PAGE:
For 23 years, the so-called Lord’s Resistance Army (LRA) led a macabre and vicious campaign of cruelty throughout northern Uganda in an effort to overthrow the government.  The primary methods of recruitment of these criminals was to kidnap children and turn them into soldiers and sexual slaves.  The children were typcally forced to commit atrocties against their own families to fracture family bonds and brainwash the children into submission.   The LRA bizarrely claimed that these methods would help institute the  rule of the 10 Commandments in Uganda.  Leaders of this psychopathic cult have been indicted by the International Criminal Court for war crimes and crimes against humanity. In October, 2011, President Obama announced the dispatch of 100 US advisors and special forces to apprehend the criminal leaders of the LRA cult to bring them to justice.


The LRA killed all the story tellers in the region. 200 years from now, the elders will tell children the stories of these resilient girls and how they transformed Uganda and the world.

The Unity Project-Uganda: The Unity Project has launched a major initiative in war-torn northern Uganda.   A “Unity Assembly” composed of 9 schools, public health, micro-enterprise, community organizations and media outlets has been created as a vehicle to begin a process of sustainable development and community healing in Lira, Uganda.  The district Ministry of Education has asked that the Unity Project’s efforts be extended to all the schools in the district.  This pilot effort holds great promise as a model for reconstruction throughout northern Uganda, the region and any post-confict area.
The Unity Project has engaged youth in a series of service activities to launch a locally based sustainable spiral of growth for the Lira area of northern Uganda. Together, our partners reach many tens of thousands of young people. From our Unity Assembly of partners, we engage youth in service activities that build upon locally identified needs which also align with the Millennium Development Goals. This service activity “mines the gems” of potential strengths, talents and character in our youth. These “gems” are then refined through our experiential “Transformation Exercises” into practical personal skills that can be used to provide a vision for a life of useful service to the community. In the process, the community benefits from the service and strengthens its institutional and community capacity through the growth of the Unity Assembly.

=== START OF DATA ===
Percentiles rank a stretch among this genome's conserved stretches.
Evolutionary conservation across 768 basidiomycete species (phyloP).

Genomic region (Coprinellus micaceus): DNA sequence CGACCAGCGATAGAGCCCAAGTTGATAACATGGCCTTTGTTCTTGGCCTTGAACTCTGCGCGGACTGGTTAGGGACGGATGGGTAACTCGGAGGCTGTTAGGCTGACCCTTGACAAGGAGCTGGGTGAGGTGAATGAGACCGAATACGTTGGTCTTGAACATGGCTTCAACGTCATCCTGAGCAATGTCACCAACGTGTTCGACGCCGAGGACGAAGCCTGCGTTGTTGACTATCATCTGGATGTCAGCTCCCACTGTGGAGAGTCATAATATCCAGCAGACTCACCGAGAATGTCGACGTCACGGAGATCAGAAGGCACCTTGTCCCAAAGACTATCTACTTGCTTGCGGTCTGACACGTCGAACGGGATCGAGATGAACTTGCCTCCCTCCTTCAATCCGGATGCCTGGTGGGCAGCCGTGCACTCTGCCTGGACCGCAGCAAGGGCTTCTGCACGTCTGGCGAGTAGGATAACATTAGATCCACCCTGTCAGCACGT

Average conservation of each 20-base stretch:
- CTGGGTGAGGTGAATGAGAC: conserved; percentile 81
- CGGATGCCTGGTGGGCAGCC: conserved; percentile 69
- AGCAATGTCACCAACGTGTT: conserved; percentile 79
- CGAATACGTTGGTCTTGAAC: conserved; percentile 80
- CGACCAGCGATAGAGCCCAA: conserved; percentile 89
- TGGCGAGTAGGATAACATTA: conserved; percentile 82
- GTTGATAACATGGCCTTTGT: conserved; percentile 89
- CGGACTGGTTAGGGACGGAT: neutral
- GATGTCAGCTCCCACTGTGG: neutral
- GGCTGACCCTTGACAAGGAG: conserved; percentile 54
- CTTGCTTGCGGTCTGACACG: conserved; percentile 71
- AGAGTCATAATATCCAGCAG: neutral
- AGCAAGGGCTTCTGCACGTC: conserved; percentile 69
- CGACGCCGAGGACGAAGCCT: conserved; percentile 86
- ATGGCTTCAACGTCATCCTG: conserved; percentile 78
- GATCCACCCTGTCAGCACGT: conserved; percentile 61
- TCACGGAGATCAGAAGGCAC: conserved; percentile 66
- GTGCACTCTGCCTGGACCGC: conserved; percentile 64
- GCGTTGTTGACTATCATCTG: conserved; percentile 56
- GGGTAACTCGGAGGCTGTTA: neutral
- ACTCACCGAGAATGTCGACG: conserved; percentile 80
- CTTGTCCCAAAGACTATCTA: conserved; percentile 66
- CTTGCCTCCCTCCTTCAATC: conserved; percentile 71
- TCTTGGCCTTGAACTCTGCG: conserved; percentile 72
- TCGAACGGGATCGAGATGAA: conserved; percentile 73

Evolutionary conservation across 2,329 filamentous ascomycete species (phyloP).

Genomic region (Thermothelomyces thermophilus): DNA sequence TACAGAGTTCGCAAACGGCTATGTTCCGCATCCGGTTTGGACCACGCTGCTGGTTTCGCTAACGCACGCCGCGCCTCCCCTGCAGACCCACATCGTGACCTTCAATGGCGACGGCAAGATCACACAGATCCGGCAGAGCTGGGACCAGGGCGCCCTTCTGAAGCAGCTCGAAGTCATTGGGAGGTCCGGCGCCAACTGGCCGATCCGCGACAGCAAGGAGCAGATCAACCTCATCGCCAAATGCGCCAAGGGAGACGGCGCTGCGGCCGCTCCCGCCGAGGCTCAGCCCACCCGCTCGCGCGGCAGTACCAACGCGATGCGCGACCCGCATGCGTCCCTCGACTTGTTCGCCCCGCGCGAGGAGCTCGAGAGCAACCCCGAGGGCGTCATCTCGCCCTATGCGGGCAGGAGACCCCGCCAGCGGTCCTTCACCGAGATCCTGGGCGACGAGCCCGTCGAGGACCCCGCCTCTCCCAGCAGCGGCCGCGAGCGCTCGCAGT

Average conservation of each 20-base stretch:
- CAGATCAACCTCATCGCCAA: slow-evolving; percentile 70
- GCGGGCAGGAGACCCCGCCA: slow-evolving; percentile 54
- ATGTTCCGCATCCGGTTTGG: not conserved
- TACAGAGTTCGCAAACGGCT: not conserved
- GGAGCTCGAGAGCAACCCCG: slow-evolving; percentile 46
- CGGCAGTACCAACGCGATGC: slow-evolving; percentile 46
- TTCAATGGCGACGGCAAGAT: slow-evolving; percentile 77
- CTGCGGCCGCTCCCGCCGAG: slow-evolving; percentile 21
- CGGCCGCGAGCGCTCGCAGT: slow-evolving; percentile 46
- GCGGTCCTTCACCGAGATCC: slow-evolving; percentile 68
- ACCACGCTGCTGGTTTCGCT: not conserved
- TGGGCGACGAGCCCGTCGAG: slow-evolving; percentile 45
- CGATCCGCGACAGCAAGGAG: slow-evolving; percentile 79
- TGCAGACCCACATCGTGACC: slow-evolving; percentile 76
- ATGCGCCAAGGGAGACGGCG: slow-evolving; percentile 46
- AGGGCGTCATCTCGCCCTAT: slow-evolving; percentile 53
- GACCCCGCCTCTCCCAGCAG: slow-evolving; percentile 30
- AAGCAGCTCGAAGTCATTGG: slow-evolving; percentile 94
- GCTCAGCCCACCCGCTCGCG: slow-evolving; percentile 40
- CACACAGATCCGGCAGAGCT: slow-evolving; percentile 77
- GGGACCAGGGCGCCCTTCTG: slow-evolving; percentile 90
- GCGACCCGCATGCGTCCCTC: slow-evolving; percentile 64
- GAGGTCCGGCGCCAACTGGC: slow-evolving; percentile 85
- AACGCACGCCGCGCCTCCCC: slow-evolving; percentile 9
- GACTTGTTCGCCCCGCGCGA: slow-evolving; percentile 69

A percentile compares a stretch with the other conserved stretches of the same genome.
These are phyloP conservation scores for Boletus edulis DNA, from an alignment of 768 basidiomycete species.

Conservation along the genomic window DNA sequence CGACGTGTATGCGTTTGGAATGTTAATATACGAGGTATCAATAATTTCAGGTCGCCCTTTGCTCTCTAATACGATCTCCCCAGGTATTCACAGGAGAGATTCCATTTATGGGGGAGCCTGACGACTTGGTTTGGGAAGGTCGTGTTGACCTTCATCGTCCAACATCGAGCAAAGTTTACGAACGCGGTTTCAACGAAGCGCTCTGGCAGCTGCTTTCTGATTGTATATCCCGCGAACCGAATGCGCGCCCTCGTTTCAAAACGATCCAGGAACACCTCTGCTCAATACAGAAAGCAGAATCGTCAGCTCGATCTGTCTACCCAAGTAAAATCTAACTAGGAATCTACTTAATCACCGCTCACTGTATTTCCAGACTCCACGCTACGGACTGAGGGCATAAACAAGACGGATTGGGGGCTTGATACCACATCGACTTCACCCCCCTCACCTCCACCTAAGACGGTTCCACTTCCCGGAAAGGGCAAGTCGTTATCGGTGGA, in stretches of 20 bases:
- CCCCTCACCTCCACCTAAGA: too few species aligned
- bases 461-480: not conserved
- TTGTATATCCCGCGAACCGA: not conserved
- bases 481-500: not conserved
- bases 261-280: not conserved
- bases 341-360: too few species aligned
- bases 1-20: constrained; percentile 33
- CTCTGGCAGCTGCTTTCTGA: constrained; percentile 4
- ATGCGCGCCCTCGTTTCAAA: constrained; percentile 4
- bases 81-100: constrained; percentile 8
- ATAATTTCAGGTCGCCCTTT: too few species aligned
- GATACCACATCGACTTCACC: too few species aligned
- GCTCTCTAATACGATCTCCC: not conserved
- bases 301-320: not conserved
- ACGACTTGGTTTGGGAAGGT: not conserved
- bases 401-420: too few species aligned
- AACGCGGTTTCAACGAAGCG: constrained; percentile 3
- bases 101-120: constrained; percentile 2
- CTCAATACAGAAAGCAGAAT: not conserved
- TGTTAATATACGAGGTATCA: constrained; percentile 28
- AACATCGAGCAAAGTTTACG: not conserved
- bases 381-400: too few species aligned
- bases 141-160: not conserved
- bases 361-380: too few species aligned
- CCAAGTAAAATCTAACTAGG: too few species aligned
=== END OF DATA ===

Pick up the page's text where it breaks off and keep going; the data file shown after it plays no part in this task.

Working with local, national and international experts and agencies, youth will be involved in designing an implementing a needs survey around key development issues. They will then work closely with these experts to analyze the data, craft and implement a community-wide intervention. Youth will be central to the design and execution of an important community building initiative. Not as passive recipients of aid, but as active participants in their own development, youth will step into roles of being agents of change building competence, hope and the foundations of a sustainable and prosperous community.